Being aware of the issue @quinnj has implemented a set of InlineString* types in the WeakRefStrings.jl package (and soon CSV.jl will use them by default).

Let us check if using them resolves our issues:

julia> using WeakRefStrings

julia> df1.left = InlineString15.(df1.left);

julia> df2.right = InlineString15.(df2.right);

julia> GC.gc()  # julia process memory footprint: 2.5GB

julia> @benchmark innerjoin($df1,$df2, on=:id) seconds=60
BenchmarkTools.Trial: 24 samples with 1 evaluation.
Range (min … max):  2.258 s …   2.544 s  ┊ GC (min … max):  0.03% … 10.36%
Time  (median):     2.534 s              ┊ GC (median):    10.27%
Time  (mean ± σ):   2.521 s ± 56.830 ms  ┊ GC (mean ± σ):   9.83% ±  2.11%

▁▃█▃
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2.26 s         Histogram: frequency by time        2.54 s <

Memory estimate: 2.61 GiB, allocs estimate: 198.


Wow! We are almost back to the timings with the integer columns we had originally. The memory footprint and the timings are a bit bigger than in the baseline scenario because the width of the strings in our case requires us to use InlineString15 type.

# Does using Symbol solve the issue?

One of the alternative practices that people use to work around the issues with Strings is to use Symbols instead. Since Symbols are interned they are faster for certain operations. This is not a free lunch though as, in particular the memory used by them cannot be reclaimed when they are no longer referenced to.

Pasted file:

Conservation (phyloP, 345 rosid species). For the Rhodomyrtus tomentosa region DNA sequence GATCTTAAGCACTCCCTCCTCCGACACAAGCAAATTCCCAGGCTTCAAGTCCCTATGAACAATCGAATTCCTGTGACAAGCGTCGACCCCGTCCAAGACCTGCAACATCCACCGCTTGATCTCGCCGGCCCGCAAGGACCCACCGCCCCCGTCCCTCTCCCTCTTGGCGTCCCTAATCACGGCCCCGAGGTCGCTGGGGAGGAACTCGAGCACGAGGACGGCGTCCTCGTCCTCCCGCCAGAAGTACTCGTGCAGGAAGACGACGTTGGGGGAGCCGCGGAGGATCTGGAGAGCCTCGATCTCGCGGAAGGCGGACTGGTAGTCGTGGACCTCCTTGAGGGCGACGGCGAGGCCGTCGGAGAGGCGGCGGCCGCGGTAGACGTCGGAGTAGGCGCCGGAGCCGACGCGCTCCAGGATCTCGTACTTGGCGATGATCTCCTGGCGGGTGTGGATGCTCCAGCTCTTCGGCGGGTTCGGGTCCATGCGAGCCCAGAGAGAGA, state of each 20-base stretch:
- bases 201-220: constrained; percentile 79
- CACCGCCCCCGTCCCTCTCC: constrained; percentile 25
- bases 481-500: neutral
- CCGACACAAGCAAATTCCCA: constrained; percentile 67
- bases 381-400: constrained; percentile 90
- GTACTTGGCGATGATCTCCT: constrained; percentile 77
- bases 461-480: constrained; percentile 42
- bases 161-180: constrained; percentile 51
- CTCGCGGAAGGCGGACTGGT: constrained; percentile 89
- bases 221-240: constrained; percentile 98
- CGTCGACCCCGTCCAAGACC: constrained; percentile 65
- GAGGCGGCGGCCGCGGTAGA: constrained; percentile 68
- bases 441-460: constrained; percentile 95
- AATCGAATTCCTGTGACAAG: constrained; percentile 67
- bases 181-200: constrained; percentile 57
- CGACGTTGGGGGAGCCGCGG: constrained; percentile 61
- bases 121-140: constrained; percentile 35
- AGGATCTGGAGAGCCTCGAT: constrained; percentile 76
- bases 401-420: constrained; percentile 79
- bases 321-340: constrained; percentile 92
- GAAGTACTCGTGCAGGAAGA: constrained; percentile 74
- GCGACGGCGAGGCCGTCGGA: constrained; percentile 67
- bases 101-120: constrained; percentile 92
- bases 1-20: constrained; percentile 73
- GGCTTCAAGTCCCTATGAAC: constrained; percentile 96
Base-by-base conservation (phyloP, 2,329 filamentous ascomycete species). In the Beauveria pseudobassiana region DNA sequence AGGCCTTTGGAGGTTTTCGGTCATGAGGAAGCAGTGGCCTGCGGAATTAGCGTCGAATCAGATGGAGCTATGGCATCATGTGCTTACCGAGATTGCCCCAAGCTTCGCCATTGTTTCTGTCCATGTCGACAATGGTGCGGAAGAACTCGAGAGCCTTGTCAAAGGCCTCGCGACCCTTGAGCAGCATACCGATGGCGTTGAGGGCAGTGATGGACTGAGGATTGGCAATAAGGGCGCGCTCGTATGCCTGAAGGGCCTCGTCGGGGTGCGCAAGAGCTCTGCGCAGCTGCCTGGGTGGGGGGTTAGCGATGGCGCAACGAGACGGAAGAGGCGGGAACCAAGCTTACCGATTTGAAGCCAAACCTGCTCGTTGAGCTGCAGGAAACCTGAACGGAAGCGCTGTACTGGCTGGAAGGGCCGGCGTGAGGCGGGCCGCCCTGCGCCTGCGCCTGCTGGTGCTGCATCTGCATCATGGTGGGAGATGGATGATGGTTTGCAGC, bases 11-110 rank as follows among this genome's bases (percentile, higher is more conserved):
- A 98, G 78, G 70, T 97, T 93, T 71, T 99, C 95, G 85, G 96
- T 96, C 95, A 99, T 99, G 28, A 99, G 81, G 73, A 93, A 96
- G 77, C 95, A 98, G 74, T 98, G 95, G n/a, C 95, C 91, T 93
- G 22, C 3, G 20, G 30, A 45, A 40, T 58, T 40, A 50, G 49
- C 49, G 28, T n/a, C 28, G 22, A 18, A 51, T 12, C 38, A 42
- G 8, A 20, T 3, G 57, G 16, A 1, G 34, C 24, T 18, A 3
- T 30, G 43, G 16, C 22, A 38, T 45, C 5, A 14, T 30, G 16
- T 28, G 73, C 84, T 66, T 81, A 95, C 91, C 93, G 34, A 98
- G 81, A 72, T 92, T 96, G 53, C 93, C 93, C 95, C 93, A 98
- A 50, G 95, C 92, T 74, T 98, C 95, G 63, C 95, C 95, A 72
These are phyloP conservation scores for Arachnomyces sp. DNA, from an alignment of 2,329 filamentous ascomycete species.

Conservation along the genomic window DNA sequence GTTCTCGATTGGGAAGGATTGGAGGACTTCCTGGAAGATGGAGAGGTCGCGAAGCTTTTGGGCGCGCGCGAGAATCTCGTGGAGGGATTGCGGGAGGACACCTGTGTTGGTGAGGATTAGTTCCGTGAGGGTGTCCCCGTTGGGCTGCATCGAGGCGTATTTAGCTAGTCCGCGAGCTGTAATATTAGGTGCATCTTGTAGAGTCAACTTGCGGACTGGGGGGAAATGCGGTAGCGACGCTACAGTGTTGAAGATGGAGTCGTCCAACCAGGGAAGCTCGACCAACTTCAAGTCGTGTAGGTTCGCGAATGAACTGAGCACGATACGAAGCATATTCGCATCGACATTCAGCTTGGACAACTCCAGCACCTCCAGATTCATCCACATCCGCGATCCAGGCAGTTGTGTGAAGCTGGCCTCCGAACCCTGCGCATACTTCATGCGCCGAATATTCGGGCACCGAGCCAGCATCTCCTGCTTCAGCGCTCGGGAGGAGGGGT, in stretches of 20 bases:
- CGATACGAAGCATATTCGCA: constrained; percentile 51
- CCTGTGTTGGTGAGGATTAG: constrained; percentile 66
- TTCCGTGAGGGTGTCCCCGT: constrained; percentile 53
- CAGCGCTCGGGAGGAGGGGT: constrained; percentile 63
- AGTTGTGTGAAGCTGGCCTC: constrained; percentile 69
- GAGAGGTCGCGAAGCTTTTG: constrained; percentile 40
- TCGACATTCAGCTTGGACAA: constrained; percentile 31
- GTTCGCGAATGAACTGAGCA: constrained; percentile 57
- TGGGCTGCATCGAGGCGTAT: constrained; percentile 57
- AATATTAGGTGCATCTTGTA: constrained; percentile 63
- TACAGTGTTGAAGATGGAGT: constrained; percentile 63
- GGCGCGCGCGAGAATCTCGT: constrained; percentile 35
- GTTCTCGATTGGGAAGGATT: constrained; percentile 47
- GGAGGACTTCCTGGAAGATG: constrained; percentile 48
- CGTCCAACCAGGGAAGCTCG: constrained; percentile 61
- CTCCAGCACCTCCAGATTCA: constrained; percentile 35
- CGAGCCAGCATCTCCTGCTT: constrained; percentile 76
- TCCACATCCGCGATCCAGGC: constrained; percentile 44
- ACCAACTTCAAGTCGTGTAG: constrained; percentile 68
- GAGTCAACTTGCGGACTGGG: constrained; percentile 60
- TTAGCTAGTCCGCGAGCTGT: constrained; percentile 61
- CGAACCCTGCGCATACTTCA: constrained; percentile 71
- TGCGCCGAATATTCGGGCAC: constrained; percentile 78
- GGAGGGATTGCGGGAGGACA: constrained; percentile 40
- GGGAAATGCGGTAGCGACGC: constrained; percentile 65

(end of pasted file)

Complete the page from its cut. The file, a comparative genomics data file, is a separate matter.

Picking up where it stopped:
Let us check if using Symbol instead of String helps in our case:

julia> df1.left = Symbol.(df1.left);

julia> df2.right = Symbol.(df2.right);

julia> GC.gc() # julia process memory footprint: 4.0GB

julia> @benchmark innerjoin($df1,$df2, on=:id) seconds=60
BenchmarkTools.Trial: 16 samples with 1 evaluation.
Range (min … max):  1.879 s …    4.831 s  ┊ GC (min … max):  0.04% … 59.90%
Time  (median):     3.940 s               ┊ GC (median):    51.65%
Time  (mean ± σ):   3.868 s ± 574.918 ms  ┊ GC (mean ± σ):  50.72% ± 13.20%

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1.88 s         Histogram: frequency by time         4.83 s <

Memory estimate: 1.86 GiB, allocs estimate: 198.


As you can see the benchmarks are better than for String. However, still GC time is typically taking 50% of execution time. This shows that although Symbols are interned they are tracked by the GC (which in theory could be avoided since we know that the memory they occupy cannot be reclaimed).

# Conclusions

Here is a summary of what we have learned:

• using String type can lead to significant issues with GC;
• using Symbol instead is somewhat better, but does not resolve the GC issues in full;
• using InlineString15 gave very good results.

One just has to remember that InlineString* types are limited and can hold small strings only. Fortunately in typical scenarios when we have a lot of strings they are not super long.

Also note that I use String type as an example in our tests because it is common in data science workflows. However, one would run to similar issues if one would use many objects that have to be tracked by GC. In fact it does not even matter if they would be processed by e.g. join operation that we used in our examples. What matters is that they reside in memory and thus need to be tracked by GC.

Let me also highlight that the issues would be even more visible if I used multiple threads. The reason is that currently the GC in Julia does not handle this scenario as efficiently as it potentially could. This is an issue that is planned to be resolved by the Julia core devs, as we could learn during this talk given at JuliaCon2021.

I believe in the future it will be possible to make everything to be efficient out-of-the-box. However, till the issues with GC when many small objects need to be tracked are present it is good to know how they can be resolved.